Of silence and secrecy
A cleric sexually abused me in the 1960s after a children’s Christmas party in the Rosebank parish hall in Johannesburg. It was a party for children of the Knights of Da Gama. My older brother, who saw the cleric hovering around just before the cleric attacked me in the toilet, identified him as a Brother from the De La Salle order, which had a school nearby in Victory Park.
My uncle, Owen Cardinal McCann, then archbishop of Cape Town, was president of the South African Catholic Bishops Conference (SACBC) at the time as well as head of the Catholic Church in South Africa.
My father discovered the incident, so surely there must be a church record of it somewhere even if there was a cover-up.
The Mail & Guardian published my account of the abuse in 2007 and, after contacting the church in May 2008, I was interviewed by Sister Shelagh Mary at a convent in Coronationville. Dressed casually in slacks, she seemed friendly and intelligent and said she had participated in the Truth and Reconciliation Commission.
I related the Rosebank incident and other incidents of abuse that took place at about the same time. She took copious notes. A statement was compiled and brought to me at work but it was littered with errors of detail. I insisted it be corrected before I signed it; the mistakes would have compromised the statement’s credibility. The newly corrected statement was signed the following day. To her credit, Sister Shelagh recommended that the case proceed.
Not long after, I was contacted by attorney Allan Schwarer, who heads the church panel that deals specifically with cases of sexual abuse. We met in September of 2008 with two more members of the panel at a high-powered law firm in Sandton. I was told that “under no circumstances” would I be allowed to make a recording. The panellists were a director of the law firm and a clinical psychologist associated with the Reginald Orsmond Counselling Services. They took an oath of secrecy and my brother and I were interviewed separately about the incidents. There was a recorder on the table; I objected to being denied the same privilege. The director agreed with me and Schwarer backed down; and a recording was later delivered to me.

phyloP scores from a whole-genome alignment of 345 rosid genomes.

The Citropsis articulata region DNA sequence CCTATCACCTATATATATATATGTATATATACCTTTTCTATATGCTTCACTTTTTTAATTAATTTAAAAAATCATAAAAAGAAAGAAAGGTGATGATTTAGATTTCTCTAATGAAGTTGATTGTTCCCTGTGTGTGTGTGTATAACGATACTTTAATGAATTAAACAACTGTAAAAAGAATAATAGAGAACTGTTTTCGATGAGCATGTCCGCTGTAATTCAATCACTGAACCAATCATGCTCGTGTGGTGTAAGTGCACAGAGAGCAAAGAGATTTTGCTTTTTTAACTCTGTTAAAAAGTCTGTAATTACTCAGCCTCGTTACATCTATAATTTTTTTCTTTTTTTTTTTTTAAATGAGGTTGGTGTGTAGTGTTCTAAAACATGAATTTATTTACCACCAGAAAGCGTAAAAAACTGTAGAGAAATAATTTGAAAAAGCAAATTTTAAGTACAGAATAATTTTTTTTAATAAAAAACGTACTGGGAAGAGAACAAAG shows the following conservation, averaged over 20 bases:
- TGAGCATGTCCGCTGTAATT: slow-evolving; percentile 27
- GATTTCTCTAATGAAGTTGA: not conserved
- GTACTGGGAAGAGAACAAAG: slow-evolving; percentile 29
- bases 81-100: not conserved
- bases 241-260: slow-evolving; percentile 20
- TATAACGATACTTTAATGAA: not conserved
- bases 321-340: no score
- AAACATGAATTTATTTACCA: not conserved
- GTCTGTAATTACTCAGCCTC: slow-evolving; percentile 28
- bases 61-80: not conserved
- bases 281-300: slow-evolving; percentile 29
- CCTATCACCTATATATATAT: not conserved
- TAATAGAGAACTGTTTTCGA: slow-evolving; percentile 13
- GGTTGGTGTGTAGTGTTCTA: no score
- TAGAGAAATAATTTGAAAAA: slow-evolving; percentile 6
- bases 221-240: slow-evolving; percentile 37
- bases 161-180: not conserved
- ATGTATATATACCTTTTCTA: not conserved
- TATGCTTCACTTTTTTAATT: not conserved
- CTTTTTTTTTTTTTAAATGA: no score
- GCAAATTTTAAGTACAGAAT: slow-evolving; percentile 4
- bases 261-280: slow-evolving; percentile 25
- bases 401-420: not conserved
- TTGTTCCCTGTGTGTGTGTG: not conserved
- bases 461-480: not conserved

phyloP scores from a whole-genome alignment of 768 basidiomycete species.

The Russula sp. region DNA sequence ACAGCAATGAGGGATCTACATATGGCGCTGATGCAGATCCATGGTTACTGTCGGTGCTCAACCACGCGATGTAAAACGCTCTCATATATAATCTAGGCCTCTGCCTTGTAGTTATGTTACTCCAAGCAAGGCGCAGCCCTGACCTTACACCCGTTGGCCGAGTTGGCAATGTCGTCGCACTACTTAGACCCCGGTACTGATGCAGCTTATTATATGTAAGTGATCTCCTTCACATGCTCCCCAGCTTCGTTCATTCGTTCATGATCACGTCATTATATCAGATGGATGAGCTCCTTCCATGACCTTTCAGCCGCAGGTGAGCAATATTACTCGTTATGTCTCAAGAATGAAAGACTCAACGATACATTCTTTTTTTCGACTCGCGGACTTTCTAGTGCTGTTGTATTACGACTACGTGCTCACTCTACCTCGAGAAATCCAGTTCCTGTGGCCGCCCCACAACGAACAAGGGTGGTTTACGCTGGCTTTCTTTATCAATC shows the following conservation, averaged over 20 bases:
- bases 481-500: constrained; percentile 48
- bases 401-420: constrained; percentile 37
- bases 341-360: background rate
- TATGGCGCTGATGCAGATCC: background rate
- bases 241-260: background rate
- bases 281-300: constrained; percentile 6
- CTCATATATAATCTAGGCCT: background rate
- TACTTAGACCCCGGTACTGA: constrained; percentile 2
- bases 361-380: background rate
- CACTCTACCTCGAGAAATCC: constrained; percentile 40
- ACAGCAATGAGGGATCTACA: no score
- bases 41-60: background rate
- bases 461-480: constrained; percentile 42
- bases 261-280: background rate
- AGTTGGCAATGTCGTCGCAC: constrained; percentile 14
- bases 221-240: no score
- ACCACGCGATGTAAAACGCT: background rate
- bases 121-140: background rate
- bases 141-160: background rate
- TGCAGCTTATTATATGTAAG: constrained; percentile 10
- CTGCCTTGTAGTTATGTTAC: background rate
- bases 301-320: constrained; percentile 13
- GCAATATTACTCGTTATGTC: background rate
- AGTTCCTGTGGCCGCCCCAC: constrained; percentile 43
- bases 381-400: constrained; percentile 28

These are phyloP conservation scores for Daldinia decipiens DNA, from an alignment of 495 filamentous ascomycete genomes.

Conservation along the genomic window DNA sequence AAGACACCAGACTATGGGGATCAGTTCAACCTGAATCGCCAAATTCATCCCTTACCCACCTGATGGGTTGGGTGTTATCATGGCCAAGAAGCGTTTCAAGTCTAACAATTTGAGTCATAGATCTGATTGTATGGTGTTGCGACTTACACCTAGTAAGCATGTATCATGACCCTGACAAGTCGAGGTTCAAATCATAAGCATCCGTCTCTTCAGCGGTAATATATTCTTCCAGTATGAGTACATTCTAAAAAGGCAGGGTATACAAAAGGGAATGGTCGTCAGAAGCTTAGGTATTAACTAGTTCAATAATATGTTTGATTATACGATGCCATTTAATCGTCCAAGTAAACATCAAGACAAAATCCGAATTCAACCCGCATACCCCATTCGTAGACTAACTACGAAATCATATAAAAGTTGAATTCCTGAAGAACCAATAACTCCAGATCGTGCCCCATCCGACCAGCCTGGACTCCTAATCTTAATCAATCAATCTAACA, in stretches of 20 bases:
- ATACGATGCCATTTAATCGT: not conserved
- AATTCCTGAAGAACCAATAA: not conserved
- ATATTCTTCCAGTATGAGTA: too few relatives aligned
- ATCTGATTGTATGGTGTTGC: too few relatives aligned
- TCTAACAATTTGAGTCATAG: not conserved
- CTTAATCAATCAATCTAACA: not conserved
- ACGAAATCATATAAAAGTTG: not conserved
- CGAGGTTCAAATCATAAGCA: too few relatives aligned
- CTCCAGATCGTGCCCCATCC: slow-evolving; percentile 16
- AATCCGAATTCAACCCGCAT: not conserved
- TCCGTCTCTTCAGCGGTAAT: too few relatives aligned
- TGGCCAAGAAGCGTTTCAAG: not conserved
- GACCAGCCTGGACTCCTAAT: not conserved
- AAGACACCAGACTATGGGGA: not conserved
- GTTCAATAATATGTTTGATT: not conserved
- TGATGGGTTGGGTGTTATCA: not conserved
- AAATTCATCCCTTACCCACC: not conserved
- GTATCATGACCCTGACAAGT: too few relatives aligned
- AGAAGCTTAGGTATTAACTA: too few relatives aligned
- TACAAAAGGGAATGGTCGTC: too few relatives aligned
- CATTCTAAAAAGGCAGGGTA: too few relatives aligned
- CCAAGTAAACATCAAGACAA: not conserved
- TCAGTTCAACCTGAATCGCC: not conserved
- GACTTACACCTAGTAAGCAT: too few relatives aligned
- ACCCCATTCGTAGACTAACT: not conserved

In December Schwarer phoned me at work to inform me something had been found in the archives in London. He said “it’s complicated” but “everyone is away” and a meeting with me would be arranged “when everyone is back”. This never happened. In fact, all written inquiries to members of the panel have met with silence ever since.
Emailing Father Chris Townsend of the SACBC elicited no reply either, despite his earlier letter which read: “If you feel that your complaint is not being treated with sufficient care, please do not hesitate to contact me.” Their sole contact with me this year was a mysteriously forwarded email from Schwarer a few weeks ago that arrived without any explanation. It’s an internal email between the panel lawyers explaining that the investigation can be conducted only part-time and that the prognosis for identifying a likely culprit isn’t good.
Last year, when berated by Schwarer for not being able to give a name, I pointed out that few people, children especially, stop to ask for names while being raped.
I don’t know if Schwarer or his panel have found out the name of my abuser, but certainly they have learned something they seem to be unwilling to share. But perhaps oaths of silence as well as secrecy have been taken.